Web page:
NIH GUIDE, Volume 23, Number 27, July 22, 1994

PA NUMBER:  PA-94-085

P.T. 22


  Biomedical Research Training 

  Human Genome 

National Center for Human Genome Research


[This is a reissue of a Program Announcement that appeared in the NIH

Guide for Grants and Contracts, Vol. 20, No. 46, December 3, 1991.]

The National Center for Human Genome Research (NCHGR) announces the

availability of support for institutional training programs in genomic

sciences to train scientists with multi-disciplinary skills that will

allow them to engage in research that will accomplish the goals of the

Human Genome Program (HGP) and to take full advantage of the resulting

genomic data and resources to solve biomedical problems and increase

our understanding of human biology.  These research training

opportunities will be supported through institutional training grants,

which may support pre-doctoral, postdoctoral, and short-term trainees.

The genomic sciences multidisciplinary training program is intended to

expand the research capabilities of individuals with backgrounds in

either molecular biology or a non-biological scientific discipline

relevant to genomic sciences (e.g., physical, chemical, mathematical,

computer, and/or engineering sciences).  Short-term training

opportunities are intended for students in non-biological scientific

disciplines who wish to learn more about genomic sciences.

The NCHGR wishes to expand the number of institutions capable of

training scientists in genomic sciences and strongly encourages

institutions with academically outstanding departments in molecular

biology and one or more of the non-biological scientific disciplines

relevant to genomic sciences to consider developing training programs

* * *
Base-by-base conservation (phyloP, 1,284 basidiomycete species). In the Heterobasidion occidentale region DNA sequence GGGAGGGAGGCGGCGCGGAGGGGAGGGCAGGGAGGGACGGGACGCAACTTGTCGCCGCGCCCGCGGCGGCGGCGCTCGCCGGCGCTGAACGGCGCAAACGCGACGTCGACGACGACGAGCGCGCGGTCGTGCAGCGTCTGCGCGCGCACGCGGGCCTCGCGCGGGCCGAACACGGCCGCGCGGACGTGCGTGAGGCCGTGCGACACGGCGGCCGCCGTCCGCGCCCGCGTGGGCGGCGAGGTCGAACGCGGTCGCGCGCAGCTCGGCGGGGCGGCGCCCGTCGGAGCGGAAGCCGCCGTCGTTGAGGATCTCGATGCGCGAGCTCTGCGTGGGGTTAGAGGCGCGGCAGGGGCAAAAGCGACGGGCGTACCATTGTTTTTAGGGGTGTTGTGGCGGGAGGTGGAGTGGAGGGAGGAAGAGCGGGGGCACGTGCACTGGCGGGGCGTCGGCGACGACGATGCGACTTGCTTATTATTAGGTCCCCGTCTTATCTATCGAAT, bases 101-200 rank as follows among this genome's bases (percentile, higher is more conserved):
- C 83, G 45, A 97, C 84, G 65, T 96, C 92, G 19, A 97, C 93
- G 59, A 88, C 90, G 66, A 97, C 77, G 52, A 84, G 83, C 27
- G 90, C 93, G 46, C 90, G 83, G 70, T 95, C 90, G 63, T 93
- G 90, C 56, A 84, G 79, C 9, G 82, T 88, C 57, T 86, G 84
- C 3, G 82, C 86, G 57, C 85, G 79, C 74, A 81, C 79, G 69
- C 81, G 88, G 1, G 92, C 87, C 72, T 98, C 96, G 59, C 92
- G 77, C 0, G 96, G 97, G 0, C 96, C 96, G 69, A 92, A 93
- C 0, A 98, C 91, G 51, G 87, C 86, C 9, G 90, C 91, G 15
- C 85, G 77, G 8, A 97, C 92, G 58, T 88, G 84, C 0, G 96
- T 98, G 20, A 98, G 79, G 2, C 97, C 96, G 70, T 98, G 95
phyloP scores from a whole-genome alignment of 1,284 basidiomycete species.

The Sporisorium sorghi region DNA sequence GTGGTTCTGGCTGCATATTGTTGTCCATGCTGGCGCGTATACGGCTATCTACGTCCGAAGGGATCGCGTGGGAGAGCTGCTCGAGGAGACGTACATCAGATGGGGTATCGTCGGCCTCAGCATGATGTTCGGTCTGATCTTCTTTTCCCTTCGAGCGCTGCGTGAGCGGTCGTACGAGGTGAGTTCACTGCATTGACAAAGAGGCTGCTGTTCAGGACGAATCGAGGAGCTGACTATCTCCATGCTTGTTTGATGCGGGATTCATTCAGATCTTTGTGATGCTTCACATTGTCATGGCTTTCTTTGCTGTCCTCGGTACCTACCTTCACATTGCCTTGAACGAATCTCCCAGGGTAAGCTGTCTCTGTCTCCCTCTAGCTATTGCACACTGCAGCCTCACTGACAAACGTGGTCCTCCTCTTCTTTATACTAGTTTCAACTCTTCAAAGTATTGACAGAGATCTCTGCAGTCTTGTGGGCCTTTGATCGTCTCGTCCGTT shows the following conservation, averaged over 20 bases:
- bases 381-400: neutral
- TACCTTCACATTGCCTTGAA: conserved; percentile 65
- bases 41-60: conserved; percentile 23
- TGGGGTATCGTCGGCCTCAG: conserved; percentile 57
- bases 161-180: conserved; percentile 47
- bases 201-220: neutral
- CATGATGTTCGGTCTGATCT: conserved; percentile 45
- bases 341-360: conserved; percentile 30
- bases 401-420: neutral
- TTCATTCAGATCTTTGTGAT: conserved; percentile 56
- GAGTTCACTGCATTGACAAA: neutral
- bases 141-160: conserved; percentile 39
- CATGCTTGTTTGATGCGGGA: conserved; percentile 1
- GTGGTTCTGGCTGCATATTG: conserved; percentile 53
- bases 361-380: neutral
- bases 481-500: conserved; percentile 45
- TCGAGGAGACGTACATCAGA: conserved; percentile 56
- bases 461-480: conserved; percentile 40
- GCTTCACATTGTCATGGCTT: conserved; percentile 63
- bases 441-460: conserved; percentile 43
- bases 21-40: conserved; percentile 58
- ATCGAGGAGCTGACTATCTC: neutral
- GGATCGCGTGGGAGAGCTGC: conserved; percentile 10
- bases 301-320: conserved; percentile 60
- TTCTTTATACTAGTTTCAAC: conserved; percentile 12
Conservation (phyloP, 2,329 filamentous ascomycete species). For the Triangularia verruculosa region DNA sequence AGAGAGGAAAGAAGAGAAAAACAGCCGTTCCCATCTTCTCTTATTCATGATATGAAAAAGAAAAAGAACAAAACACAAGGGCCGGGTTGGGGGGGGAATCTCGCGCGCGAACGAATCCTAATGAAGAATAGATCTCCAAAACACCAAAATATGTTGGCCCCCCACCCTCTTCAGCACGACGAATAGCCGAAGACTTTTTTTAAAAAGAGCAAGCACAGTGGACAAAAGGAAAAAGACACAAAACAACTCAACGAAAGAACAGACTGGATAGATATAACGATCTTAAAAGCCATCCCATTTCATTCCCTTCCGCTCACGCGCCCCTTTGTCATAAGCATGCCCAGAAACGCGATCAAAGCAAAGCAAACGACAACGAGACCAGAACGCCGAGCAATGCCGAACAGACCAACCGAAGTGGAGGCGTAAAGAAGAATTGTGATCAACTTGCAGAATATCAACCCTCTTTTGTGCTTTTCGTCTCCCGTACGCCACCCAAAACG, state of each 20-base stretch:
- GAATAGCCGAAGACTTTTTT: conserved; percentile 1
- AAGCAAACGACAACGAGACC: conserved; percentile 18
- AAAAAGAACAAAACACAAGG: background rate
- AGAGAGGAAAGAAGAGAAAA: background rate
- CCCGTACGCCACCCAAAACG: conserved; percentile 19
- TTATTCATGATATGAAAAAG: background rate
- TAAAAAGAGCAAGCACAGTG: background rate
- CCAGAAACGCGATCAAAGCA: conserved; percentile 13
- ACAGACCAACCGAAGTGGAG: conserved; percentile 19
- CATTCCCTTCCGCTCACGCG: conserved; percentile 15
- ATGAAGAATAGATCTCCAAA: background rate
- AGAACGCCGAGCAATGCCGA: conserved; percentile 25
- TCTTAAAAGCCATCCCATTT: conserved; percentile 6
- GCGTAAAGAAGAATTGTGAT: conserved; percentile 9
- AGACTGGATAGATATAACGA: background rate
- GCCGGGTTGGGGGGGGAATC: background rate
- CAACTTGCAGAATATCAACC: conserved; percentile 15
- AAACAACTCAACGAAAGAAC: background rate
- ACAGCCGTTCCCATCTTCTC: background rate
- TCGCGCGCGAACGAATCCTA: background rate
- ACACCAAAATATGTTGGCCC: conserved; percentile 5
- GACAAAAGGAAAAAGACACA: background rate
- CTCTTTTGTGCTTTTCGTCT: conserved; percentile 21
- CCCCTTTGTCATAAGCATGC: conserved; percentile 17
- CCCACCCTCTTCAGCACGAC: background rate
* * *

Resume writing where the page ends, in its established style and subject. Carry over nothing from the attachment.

that would be responsive to the needs of the HGP.


Only domestic universities and medical colleges may apply for training

grants supported under the National Research Service Award (NRSA)

mechanism.  Only U.S. citizens, non-citizen nationals, or permanent

residents of the United States may be appointed as trainees on

NRSA-funded training grants.


Support for this program will be through the National Research Service

Award (T32) Program.  Institutional training grants are made for

project periods of up to five years and are renewable.



The National Institutes of Health (NIH) is currently engaged, along

with several other federal, private, and international organizations,

in a 15-year research program designed to characterize the human genome

and the genomes of selected model organisms.  The HGP has the following

interrelated goals:  the construction of high-resolution genetic

linkage maps, the development of detailed physical maps, and the

determination of the complete nucleotide sequence of the human genome

and the genomes of selected organisms; the development of efficient

methods of identifying genes and for placement of known genes on